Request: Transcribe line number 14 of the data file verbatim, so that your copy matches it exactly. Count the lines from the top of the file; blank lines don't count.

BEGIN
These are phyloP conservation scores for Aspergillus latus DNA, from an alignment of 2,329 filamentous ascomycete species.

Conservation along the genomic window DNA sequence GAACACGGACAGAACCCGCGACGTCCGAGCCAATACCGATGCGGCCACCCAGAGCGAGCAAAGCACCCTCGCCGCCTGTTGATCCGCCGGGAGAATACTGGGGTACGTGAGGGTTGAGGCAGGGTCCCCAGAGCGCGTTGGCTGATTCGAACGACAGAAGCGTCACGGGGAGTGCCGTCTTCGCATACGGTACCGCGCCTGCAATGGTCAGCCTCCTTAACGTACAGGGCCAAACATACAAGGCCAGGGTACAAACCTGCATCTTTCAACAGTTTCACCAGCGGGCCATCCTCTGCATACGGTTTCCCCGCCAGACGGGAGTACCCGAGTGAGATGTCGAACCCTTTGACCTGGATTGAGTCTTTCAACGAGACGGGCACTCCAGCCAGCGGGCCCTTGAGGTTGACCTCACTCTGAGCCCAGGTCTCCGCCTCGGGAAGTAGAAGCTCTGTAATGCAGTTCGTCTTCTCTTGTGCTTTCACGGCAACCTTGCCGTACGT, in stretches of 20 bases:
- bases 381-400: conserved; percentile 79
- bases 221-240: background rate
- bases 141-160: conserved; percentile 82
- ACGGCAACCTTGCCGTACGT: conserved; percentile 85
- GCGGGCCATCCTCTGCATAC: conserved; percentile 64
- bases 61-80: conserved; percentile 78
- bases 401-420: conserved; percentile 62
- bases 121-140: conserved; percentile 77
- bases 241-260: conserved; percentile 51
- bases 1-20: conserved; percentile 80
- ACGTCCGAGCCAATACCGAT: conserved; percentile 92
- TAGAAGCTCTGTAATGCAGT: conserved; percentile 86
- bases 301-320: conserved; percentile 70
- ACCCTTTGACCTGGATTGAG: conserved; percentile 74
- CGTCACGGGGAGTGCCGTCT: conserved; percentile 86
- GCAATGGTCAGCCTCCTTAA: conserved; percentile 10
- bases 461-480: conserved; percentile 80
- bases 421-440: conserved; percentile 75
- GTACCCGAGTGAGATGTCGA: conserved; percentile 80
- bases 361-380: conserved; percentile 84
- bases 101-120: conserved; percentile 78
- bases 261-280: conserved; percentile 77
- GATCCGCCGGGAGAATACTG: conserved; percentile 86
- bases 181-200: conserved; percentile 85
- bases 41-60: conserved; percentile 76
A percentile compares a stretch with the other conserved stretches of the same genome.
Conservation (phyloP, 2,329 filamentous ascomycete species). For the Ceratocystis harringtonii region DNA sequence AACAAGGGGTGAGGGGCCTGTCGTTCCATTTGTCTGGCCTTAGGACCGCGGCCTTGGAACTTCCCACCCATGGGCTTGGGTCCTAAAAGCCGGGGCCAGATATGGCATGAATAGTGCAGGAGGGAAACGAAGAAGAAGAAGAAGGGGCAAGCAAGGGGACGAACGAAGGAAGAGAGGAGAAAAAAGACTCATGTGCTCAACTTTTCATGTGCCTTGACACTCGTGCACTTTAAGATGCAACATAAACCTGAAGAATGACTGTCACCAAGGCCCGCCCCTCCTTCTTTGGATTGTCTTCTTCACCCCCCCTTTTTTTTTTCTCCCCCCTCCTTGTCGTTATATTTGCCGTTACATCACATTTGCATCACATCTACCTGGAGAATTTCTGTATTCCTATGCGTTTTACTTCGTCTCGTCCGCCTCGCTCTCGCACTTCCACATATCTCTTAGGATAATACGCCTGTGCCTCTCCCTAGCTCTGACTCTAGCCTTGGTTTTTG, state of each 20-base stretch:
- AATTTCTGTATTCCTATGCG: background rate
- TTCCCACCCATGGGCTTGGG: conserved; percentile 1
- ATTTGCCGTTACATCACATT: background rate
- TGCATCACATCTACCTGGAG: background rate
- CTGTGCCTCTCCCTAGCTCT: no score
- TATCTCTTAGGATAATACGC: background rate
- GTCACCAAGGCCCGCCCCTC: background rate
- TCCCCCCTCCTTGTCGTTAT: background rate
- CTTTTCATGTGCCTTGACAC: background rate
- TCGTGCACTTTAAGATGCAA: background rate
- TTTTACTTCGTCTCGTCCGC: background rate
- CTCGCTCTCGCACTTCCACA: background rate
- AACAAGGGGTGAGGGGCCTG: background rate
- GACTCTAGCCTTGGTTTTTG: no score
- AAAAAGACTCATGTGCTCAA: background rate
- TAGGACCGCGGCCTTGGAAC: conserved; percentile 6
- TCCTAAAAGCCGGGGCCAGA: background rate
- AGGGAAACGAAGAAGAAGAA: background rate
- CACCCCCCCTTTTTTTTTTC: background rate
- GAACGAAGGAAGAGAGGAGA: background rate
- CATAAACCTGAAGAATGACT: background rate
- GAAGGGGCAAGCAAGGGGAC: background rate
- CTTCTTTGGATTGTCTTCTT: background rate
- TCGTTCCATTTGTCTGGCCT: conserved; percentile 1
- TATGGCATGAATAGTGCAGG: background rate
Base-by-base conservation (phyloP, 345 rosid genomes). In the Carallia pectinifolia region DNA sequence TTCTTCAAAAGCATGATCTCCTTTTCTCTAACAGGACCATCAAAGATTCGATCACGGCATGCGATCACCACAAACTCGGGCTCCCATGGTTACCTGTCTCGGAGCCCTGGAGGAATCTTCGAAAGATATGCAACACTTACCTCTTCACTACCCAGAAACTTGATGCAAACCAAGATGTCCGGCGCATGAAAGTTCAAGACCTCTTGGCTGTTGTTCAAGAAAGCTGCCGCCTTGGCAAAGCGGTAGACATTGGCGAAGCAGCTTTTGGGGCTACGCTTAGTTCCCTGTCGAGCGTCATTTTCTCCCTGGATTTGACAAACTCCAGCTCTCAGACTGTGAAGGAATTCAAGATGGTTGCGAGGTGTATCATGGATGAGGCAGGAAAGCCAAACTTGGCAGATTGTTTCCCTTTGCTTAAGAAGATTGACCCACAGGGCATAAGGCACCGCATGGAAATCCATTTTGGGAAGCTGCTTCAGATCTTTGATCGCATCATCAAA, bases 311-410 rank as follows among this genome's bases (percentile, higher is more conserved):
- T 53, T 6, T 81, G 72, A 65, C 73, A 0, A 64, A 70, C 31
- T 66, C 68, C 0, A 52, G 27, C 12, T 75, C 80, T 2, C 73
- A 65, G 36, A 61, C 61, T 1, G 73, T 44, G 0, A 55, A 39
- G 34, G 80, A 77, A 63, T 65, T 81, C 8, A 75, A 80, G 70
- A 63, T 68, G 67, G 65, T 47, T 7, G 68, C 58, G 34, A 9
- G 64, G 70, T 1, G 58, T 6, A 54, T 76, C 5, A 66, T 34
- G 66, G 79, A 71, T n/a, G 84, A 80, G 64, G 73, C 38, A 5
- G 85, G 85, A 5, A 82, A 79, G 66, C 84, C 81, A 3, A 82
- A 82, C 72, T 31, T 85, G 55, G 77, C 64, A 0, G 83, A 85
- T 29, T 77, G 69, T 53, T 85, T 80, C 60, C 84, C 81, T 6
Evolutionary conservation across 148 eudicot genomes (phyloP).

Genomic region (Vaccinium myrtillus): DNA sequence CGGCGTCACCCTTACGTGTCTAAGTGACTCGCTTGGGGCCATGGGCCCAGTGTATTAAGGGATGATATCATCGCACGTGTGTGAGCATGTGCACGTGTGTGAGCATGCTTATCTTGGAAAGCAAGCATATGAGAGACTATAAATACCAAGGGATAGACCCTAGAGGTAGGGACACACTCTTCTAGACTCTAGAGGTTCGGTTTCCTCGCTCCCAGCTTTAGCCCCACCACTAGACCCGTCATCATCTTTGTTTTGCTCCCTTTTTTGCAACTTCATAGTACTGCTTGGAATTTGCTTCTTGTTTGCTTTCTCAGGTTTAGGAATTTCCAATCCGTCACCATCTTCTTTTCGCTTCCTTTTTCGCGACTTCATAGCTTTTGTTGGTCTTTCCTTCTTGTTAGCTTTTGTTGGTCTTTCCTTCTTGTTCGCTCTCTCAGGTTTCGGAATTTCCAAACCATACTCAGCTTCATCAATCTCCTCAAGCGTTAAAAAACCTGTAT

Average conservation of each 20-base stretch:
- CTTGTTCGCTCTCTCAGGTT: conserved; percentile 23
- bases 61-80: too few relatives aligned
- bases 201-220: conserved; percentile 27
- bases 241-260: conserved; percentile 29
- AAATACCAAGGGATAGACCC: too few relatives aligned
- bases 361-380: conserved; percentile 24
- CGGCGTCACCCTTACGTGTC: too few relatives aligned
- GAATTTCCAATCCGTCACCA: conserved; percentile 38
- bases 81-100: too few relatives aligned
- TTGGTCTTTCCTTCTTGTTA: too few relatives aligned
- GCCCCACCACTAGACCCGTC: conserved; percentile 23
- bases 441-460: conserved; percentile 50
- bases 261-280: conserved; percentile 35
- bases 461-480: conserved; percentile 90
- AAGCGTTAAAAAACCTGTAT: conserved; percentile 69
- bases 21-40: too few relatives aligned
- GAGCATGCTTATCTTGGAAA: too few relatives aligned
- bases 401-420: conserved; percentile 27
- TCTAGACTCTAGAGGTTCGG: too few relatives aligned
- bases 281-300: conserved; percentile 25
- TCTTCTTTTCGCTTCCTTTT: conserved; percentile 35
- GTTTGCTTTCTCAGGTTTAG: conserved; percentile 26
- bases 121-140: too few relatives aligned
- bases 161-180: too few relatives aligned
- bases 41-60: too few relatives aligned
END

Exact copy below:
- TAGAAGCTCTGTAATGCAGT: conserved; percentile 86